Pandaka, Paṇḍaka, Pamdaka: 13 definitions

Introduction

Introduction:

Pandaka means something in Buddhism, Pali, Jainism, Prakrit, Hinduism, Sanskrit. If you want to know the exact meaning, history, etymology or English translation of this term then check out the descriptions on this page. Add your comment or reference to a book if you want to contribute to this summary article.

In Buddhism

Theravada (major branch of Buddhism)

Source: Pali Kanon: Pali Proper Names

1. Pandaka

A monk, friend of Kapila, who lived in a village near Kosambi. He was found guilty of having taken what did not belong to him and also of unchastity. Vin.iii.67.

2. Pandaka

A Yakkha of the Himalaya region. He, his wife Harita, and his five hundred sons, became sotapannas when Majjhantika preached to Aravala. Mhv.xii.21.

context information

Theravāda is a major branch of Buddhism having the the Pali canon (tipitaka) as their canonical literature, which includes the vinaya-pitaka (monastic rules), the sutta-pitaka (Buddhist sermons) and the abhidhamma-pitaka (philosophy and psychology).

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In Jainism

General definition (in Jainism)

Source: archive.org: Trisastisalakapurusacaritra

Paṇḍaka (पण्डक) is the name of a garden situated on Meru’s peak, according to chapter 1.1 [ādīśvara-caritra] of Hemacandra’s 11th century Triṣaṣṭiśalākāpuruṣacaritra (“lives of the 63 illustrious persons”): a Sanskrit epic poem narrating the history and legends of sixty-three important persons in Jainism.—Accordingly, “[...] they [viz., Vajranābha and others] had the art of flying with their legs by which they were able to reach Rucakadvīpa in one jump. [...] When going up in the air, with one jump they could go to the garden Paṇḍaka on Meru’s peak”.

General definition book cover
context information

Jainism is an Indian religion of Dharma whose doctrine revolves around harmlessness (ahimsa) towards every living being. The two major branches (Digambara and Svetambara) of Jainism stimulate self-control (or, shramana, ‘self-reliance’) and spiritual development through a path of peace for the soul to progess to the ultimate goal.

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Languages of India and abroad

Pali-English dictionary

[«previous next»] — Pandaka in Pali glossary
Source: BuddhaSasana: Concise Pali-English Dictionary

paṇḍaka : (m.) an eunuch.

Source: Sutta: The Pali Text Society's Pali-English Dictionary

Paṇḍaka, (cp late (dial.) Sk. paṇḍa & paṇḍaka; for etym. see Walde, Lat. Wtb. under pello) a eunuch, weakling Vin. I, 86, 135, 168, 320; IV, 20, 269; A. III, 128; V, 71; Sdhp. 79.—With ref. to the female sex as paṇḍikā at Vin. II, 271 (itthi°). (Page 404)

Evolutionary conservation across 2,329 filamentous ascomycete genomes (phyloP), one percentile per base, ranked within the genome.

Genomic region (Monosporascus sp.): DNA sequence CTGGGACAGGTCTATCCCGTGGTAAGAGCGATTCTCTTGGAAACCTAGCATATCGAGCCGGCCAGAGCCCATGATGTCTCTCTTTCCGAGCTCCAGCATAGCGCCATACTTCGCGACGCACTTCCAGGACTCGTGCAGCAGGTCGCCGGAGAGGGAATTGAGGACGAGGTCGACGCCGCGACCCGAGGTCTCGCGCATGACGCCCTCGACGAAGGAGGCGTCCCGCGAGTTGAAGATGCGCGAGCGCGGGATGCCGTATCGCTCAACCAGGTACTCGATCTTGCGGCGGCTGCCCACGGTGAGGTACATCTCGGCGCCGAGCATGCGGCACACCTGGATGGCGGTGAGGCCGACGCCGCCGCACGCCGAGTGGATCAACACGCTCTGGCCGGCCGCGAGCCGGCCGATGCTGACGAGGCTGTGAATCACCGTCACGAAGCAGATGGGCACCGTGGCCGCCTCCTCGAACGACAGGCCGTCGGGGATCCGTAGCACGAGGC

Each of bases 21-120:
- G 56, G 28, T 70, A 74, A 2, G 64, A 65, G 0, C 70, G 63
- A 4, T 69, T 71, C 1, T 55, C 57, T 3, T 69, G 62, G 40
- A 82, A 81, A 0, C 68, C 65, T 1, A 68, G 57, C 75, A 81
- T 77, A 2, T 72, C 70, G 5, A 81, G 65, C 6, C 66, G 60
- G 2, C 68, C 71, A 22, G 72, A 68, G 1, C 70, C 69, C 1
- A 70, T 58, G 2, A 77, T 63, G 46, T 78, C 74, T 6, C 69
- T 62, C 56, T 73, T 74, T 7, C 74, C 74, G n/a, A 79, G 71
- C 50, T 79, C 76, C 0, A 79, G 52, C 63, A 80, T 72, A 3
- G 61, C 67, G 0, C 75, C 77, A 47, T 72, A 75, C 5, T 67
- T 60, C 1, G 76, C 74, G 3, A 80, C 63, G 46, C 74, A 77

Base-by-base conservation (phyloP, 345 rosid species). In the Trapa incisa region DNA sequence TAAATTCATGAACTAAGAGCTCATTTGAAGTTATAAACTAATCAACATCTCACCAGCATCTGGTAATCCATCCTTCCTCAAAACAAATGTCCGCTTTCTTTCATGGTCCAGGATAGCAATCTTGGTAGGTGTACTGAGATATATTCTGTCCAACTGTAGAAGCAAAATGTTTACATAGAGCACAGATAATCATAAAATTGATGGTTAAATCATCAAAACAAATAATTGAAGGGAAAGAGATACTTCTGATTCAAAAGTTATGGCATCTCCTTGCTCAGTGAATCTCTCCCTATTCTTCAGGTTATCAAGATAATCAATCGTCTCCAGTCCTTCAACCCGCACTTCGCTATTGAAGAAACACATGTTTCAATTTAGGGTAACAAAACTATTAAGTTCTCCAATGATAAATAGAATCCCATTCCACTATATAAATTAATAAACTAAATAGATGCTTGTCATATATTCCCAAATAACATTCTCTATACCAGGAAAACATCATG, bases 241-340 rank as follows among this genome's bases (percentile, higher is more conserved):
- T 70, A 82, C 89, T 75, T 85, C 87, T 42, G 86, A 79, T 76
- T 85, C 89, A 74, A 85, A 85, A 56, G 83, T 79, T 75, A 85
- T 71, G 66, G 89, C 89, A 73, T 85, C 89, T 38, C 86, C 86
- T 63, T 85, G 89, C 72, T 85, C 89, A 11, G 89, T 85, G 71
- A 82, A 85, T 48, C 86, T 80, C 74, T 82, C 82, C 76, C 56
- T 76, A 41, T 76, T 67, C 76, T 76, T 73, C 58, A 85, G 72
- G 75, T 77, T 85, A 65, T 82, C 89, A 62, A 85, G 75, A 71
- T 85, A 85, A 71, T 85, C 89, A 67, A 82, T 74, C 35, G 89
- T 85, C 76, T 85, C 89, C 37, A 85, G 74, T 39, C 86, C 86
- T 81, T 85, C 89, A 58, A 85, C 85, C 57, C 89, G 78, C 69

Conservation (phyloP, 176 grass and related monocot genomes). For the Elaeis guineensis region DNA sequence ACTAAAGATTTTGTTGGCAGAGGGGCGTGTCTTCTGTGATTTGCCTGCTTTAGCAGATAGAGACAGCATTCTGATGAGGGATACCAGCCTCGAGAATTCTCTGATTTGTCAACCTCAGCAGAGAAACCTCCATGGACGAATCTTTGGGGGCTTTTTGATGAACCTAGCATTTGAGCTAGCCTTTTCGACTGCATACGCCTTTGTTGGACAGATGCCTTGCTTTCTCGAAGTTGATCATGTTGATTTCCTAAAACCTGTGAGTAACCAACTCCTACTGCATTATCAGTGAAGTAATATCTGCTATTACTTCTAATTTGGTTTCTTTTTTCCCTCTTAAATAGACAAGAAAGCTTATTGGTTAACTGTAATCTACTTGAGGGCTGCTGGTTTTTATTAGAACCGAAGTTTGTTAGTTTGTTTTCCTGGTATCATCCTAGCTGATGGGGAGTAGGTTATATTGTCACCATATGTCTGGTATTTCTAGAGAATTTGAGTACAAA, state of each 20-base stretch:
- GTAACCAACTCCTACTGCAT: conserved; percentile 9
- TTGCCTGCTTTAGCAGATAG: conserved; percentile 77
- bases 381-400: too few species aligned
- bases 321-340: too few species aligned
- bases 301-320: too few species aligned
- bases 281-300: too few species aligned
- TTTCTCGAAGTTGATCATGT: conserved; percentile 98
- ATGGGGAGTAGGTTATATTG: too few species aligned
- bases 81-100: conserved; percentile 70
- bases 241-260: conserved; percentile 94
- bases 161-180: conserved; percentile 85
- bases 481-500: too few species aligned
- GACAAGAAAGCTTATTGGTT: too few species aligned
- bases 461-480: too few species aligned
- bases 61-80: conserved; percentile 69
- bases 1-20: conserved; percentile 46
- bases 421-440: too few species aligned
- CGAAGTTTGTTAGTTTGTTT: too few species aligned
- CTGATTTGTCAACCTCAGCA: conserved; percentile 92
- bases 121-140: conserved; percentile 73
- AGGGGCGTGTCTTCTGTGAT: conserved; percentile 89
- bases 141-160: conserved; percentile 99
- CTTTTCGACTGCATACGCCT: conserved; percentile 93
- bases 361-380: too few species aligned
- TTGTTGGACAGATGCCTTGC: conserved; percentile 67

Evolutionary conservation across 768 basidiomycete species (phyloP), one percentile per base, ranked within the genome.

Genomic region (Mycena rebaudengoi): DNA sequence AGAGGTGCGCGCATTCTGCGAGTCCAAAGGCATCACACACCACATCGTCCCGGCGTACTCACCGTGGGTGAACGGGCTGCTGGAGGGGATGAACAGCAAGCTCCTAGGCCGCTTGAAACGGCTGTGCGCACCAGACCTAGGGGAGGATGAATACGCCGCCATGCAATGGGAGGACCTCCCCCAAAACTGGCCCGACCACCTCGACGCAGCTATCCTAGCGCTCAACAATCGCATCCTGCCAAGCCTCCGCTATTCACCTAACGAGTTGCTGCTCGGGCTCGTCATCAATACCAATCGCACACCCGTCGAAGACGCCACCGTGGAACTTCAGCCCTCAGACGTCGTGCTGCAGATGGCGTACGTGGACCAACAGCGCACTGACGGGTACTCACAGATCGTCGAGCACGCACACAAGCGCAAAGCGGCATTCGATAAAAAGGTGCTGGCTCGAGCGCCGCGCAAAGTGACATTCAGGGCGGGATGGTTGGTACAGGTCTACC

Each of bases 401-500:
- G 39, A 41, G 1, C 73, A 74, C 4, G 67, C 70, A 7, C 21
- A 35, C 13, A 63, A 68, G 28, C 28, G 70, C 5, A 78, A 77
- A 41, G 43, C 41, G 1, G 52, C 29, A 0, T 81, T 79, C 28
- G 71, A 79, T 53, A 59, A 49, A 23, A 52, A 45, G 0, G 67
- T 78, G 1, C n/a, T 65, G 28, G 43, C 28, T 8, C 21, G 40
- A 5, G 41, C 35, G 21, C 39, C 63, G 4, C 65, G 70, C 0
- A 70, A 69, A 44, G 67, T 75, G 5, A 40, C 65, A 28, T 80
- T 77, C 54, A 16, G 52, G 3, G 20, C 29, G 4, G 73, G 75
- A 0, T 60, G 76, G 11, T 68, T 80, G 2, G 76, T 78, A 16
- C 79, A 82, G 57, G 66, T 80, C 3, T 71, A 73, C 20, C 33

Pali book cover
context information

Pali is the language of the Tipiṭaka, which is the sacred canon of Theravāda Buddhism and contains much of the Buddha’s speech. Closeley related to Sanskrit, both languages are used interchangeably between religions.

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Sanskrit dictionary

Source: Cologne Digital Sanskrit Dictionaries: Edgerton Buddhist Hybrid Sanskrit Dictionary

Pāṇḍaka (पाण्डक).—name of a nāga king: Mahā-Māyūrī 246.20 (corruption for Pāṇḍuka, q.v.?).

Source: Cologne Digital Sanskrit Dictionaries: Shabda-Sagara Sanskrit-English Dictionary

Pāṇḍaka (पाण्डक).—m.

(-kaḥ) 1. The jaundice. 2. A name of Pandu. 3. Pale or yellowish white, (the colour.) E. kan added to the preceding.

Source: Cologne Digital Sanskrit Dictionaries: Benfey Sanskrit-English Dictionary

Paṇḍaka (पण्डक).— (proceeded from paṇḍraka), m. A eunuch, [Yājñavalkya, (ed. Stenzler.)] 3, 273.

Source: Cologne Digital Sanskrit Dictionaries: Cappeller Sanskrit-English Dictionary

Paṇḍaka (पण्डक).—[masculine] eunuch, weakling.

Source: Cologne Digital Sanskrit Dictionaries: Monier-Williams Sanskrit-English Dictionary

1) Paṇḍaka (पण्डक):—[from paṇḍ] m. = paṇḍa, [Maitrāyaṇī-saṃhitā; Yājñavalkya; Kāmandakīya-nītisāra; Daśarūpa] (-tva n., [Kāṭhaka])

2) [v.s. ...] m. Name of one of the sons of the third Manu Savarṇa.

3) Pāṇḍaka (पाण्डक):—m. Name of a teacher, [Vāyu-purāṇa]

Source: DDSA: Paia-sadda-mahannavo; a comprehensive Prakrit Hindi dictionary (S)

Pāṇḍaka (पाण्डक) in the Sanskrit language is related to the Prakrit words: Paṃḍuga, Paṃḍuya.

[Sanskrit to German]

Pandaka in German

context information

Sanskrit, also spelled संस्कृतम् (saṃskṛtam), is an ancient language of India commonly seen as the grandmother of the Indo-European language family (even English!). Closely allied with Prakrit and Pali, Sanskrit is more exhaustive in both grammar and terms and has the most extensive collection of literature in the world, greatly surpassing its sister-languages Greek and Latin.

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Kannada-English dictionary

Source: Alar: Kannada-English corpus

Paṃḍaka (ಪಂಡಕ):—[noun] = ಪಂಡ [pamda]1.

context information

Kannada is a Dravidian language (as opposed to the Indo-European language family) mainly spoken in the southwestern region of India.

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